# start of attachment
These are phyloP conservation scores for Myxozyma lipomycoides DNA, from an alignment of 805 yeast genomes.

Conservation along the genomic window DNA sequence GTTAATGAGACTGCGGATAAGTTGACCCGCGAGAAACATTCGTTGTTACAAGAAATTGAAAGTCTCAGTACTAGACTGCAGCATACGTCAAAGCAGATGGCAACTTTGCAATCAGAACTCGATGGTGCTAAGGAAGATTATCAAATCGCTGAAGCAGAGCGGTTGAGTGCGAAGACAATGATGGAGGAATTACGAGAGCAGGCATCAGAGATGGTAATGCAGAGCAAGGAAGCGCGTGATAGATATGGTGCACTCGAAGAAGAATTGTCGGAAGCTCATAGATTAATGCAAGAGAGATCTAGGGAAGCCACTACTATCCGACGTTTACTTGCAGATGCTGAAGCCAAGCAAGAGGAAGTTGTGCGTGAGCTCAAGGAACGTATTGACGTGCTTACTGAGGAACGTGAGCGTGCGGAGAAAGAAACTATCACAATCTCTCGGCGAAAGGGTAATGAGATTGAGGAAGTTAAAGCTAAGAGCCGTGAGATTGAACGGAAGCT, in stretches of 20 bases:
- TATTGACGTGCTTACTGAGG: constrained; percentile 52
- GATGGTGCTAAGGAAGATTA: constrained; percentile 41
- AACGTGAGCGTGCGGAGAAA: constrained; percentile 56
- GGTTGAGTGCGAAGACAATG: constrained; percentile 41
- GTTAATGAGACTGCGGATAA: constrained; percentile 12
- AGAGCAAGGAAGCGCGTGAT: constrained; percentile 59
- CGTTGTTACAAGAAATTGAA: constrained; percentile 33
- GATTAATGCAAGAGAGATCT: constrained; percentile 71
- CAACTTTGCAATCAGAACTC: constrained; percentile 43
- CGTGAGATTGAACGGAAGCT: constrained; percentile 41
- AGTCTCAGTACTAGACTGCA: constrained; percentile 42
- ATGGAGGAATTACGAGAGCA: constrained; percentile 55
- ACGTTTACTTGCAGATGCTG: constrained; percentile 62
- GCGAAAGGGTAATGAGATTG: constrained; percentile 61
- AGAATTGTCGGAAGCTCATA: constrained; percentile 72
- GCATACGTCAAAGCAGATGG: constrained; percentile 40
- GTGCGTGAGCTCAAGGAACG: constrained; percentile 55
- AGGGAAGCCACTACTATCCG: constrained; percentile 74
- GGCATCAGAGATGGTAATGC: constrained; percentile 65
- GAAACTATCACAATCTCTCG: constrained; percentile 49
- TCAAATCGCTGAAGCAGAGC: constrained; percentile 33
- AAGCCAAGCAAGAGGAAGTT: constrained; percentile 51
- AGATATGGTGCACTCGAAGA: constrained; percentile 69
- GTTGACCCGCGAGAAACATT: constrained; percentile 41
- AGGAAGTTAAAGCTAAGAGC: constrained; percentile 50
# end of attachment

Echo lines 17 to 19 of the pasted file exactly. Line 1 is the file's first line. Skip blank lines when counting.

- AGAATTGTCGGAAGCTCATA: constrained; percentile 72
- GCATACGTCAAAGCAGATGG: constrained; percentile 40
- GTGCGTGAGCTCAAGGAACG: constrained; percentile 55